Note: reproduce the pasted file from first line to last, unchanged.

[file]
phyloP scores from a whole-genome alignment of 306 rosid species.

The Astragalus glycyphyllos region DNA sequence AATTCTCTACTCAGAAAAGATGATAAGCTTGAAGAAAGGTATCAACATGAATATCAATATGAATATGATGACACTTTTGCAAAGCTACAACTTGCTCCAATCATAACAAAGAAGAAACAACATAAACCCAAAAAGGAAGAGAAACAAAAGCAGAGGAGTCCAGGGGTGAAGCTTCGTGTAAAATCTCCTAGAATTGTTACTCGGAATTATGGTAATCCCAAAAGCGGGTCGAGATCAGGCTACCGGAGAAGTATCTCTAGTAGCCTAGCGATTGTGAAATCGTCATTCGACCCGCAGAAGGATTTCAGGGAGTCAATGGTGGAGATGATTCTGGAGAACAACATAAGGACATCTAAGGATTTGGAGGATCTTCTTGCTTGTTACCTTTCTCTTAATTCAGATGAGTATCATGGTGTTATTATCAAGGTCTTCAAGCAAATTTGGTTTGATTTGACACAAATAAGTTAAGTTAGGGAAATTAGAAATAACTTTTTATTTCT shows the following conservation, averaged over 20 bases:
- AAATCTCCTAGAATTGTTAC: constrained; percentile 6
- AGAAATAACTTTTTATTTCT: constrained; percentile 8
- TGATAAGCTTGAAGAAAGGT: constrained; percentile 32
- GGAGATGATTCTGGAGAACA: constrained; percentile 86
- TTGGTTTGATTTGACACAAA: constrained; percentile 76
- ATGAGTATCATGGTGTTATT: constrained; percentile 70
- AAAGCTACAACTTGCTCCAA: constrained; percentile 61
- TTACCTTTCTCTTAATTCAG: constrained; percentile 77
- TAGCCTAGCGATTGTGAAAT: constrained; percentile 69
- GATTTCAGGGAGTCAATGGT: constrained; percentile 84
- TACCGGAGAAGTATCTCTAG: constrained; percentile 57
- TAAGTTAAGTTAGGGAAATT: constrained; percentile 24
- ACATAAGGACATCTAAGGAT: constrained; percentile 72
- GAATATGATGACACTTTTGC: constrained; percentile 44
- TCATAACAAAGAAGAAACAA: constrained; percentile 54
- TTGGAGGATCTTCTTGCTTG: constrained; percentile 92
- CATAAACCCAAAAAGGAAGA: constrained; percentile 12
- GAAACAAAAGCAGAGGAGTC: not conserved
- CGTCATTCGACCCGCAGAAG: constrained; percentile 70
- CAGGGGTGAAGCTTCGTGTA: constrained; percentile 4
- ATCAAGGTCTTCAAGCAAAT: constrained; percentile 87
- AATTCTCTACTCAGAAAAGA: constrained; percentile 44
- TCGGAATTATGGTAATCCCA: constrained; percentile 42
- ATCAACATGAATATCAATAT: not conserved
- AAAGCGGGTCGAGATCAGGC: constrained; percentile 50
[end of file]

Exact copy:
phyloP scores from a whole-genome alignment of 306 rosid species.

The Astragalus glycyphyllos region DNA sequence AATTCTCTACTCAGAAAAGATGATAAGCTTGAAGAAAGGTATCAACATGAATATCAATATGAATATGATGACACTTTTGCAAAGCTACAACTTGCTCCAATCATAACAAAGAAGAAACAACATAAACCCAAAAAGGAAGAGAAACAAAAGCAGAGGAGTCCAGGGGTGAAGCTTCGTGTAAAATCTCCTAGAATTGTTACTCGGAATTATGGTAATCCCAAAAGCGGGTCGAGATCAGGCTACCGGAGAAGTATCTCTAGTAGCCTAGCGATTGTGAAATCGTCATTCGACCCGCAGAAGGATTTCAGGGAGTCAATGGTGGAGATGATTCTGGAGAACAACATAAGGACATCTAAGGATTTGGAGGATCTTCTTGCTTGTTACCTTTCTCTTAATTCAGATGAGTATCATGGTGTTATTATCAAGGTCTTCAAGCAAATTTGGTTTGATTTGACACAAATAAGTTAAGTTAGGGAAATTAGAAATAACTTTTTATTTCT shows the following conservation, averaged over 20 bases:
- AAATCTCCTAGAATTGTTAC: constrained; percentile 6
- AGAAATAACTTTTTATTTCT: constrained; percentile 8
- TGATAAGCTTGAAGAAAGGT: constrained; percentile 32
- GGAGATGATTCTGGAGAACA: constrained; percentile 86
- TTGGTTTGATTTGACACAAA: constrained; percentile 76
- ATGAGTATCATGGTGTTATT: constrained; percentile 70
- AAAGCTACAACTTGCTCCAA: constrained; percentile 61
- TTACCTTTCTCTTAATTCAG: constrained; percentile 77
- TAGCCTAGCGATTGTGAAAT: constrained; percentile 69
- GATTTCAGGGAGTCAATGGT: constrained; percentile 84
- TACCGGAGAAGTATCTCTAG: constrained; percentile 57
- TAAGTTAAGTTAGGGAAATT: constrained; percentile 24
- ACATAAGGACATCTAAGGAT: constrained; percentile 72
- GAATATGATGACACTTTTGC: constrained; percentile 44
- TCATAACAAAGAAGAAACAA: constrained; percentile 54
- TTGGAGGATCTTCTTGCTTG: constrained; percentile 92
- CATAAACCCAAAAAGGAAGA: constrained; percentile 12
- GAAACAAAAGCAGAGGAGTC: not conserved
- CGTCATTCGACCCGCAGAAG: constrained; percentile 70
- CAGGGGTGAAGCTTCGTGTA: constrained; percentile 4
- ATCAAGGTCTTCAAGCAAAT: constrained; percentile 87
- AATTCTCTACTCAGAAAAGA: constrained; percentile 44
- TCGGAATTATGGTAATCCCA: constrained; percentile 42
- ATCAACATGAATATCAATAT: not conserved
- AAAGCGGGTCGAGATCAGGC: constrained; percentile 50